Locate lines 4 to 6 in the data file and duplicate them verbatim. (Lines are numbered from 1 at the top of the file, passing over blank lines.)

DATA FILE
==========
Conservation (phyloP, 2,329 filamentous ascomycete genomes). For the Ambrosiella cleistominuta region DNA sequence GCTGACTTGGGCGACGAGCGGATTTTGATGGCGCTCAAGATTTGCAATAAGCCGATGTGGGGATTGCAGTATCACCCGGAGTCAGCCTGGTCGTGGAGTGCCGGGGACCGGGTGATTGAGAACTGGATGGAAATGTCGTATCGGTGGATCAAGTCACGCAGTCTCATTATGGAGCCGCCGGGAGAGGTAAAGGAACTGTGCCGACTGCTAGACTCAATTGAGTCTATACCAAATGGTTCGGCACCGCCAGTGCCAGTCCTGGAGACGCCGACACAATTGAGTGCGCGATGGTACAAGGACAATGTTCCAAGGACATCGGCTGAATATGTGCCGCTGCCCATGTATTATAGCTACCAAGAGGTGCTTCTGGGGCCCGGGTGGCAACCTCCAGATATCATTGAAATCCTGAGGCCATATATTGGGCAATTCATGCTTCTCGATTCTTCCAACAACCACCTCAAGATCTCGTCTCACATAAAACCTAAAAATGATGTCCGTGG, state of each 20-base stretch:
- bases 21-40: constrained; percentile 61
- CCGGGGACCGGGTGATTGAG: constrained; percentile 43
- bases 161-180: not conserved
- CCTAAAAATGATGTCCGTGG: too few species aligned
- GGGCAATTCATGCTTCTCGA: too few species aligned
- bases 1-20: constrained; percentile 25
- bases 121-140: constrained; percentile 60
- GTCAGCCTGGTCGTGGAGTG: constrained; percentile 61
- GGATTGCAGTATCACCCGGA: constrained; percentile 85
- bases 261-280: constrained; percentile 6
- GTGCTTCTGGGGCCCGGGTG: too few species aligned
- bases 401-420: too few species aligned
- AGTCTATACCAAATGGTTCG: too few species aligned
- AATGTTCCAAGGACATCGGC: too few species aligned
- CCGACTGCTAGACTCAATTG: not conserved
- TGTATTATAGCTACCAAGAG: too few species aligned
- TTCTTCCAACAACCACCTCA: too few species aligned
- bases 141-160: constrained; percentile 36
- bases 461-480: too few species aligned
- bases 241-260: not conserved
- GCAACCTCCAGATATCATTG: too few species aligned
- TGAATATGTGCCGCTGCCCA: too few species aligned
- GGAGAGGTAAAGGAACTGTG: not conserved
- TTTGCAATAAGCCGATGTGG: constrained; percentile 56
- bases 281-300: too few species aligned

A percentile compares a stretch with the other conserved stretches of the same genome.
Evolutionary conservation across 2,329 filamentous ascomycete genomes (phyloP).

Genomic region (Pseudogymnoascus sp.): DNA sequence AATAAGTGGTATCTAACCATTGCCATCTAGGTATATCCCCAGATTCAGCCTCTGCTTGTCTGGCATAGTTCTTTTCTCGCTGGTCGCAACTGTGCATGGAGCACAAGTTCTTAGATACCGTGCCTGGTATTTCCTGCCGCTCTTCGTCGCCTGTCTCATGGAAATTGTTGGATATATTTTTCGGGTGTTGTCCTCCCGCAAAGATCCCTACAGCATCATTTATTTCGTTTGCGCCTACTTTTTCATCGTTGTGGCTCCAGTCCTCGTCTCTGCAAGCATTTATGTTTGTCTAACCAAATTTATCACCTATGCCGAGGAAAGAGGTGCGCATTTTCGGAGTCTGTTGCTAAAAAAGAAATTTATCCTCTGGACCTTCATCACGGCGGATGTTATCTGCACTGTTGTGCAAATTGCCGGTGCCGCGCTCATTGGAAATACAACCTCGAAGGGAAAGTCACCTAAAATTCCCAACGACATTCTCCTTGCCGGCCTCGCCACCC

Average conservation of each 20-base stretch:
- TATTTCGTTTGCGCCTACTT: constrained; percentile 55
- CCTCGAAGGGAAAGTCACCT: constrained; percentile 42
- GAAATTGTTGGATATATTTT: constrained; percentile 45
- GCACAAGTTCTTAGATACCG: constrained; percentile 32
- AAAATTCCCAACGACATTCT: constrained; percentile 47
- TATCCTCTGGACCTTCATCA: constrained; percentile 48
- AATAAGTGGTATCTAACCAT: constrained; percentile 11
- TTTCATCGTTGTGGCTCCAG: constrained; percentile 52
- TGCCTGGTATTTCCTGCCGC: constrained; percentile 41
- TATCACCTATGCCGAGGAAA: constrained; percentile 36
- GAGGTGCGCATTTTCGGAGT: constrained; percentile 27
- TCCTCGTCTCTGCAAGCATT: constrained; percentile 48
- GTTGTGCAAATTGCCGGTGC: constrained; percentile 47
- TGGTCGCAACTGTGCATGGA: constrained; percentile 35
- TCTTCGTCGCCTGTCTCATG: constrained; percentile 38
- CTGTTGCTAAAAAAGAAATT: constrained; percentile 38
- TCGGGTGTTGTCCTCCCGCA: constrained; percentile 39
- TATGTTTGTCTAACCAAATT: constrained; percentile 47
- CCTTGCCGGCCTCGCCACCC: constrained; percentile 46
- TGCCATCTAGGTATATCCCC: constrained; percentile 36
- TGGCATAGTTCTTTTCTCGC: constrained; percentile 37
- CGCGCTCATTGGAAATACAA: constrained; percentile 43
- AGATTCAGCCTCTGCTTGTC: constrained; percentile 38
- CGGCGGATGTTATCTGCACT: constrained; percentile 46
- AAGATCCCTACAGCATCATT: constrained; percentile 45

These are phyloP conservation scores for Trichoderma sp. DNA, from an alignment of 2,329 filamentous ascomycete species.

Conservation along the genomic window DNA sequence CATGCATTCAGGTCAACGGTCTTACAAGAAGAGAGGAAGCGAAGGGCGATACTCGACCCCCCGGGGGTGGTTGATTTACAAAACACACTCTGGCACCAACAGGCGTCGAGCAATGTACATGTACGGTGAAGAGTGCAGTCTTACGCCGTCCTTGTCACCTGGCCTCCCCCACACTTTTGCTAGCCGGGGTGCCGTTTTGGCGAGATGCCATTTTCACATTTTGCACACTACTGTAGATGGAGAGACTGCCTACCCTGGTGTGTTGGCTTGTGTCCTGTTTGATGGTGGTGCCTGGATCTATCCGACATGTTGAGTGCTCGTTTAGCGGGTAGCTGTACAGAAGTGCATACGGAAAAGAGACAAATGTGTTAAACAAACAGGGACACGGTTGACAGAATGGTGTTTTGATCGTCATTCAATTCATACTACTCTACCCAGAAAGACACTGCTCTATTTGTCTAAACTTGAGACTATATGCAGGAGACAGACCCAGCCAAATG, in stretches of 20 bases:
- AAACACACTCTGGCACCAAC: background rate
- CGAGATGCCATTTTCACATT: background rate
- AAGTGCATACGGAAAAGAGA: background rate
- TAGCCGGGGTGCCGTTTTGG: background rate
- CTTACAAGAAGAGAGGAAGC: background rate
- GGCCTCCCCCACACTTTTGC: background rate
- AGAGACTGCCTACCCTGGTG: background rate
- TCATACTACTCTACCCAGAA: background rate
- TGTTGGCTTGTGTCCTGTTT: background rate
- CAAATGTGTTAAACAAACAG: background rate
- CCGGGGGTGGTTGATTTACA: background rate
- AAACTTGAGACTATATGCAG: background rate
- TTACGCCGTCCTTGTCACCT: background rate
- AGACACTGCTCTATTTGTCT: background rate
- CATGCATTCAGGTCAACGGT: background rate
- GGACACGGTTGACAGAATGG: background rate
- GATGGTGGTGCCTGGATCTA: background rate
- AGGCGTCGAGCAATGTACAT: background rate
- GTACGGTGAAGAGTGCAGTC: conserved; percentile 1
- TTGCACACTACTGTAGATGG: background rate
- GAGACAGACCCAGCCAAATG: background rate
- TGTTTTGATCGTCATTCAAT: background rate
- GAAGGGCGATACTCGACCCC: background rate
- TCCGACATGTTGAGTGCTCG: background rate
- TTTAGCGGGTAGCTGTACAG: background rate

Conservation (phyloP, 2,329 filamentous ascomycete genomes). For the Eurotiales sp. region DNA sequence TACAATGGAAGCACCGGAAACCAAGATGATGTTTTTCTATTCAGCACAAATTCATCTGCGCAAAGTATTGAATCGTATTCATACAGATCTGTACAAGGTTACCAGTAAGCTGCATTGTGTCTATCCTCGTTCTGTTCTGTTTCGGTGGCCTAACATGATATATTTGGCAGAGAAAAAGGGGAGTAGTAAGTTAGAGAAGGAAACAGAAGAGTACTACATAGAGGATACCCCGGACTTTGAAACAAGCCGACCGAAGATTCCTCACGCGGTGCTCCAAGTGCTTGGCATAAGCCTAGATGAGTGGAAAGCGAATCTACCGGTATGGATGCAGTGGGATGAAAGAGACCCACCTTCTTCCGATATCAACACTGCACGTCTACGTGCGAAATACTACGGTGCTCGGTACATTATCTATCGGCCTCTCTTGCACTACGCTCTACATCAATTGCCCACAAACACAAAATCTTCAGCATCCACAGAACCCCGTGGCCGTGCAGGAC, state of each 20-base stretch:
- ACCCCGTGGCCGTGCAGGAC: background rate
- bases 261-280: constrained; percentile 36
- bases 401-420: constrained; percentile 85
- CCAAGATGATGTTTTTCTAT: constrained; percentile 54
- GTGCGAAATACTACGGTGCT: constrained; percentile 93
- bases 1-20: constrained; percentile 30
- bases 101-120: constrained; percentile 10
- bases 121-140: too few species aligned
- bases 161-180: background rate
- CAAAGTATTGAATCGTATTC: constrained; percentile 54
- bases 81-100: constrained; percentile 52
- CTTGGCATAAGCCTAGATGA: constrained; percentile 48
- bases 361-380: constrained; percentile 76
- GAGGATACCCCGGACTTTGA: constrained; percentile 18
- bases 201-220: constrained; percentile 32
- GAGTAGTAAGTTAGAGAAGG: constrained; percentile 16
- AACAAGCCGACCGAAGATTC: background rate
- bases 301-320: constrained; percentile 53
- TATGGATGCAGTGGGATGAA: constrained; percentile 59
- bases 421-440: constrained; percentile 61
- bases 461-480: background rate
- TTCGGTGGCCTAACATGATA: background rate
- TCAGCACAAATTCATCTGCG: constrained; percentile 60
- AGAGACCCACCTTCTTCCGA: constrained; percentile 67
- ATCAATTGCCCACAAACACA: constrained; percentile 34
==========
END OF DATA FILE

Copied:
- bases 161-180: not conserved
- CCTAAAAATGATGTCCGTGG: too few species aligned
- GGGCAATTCATGCTTCTCGA: too few species aligned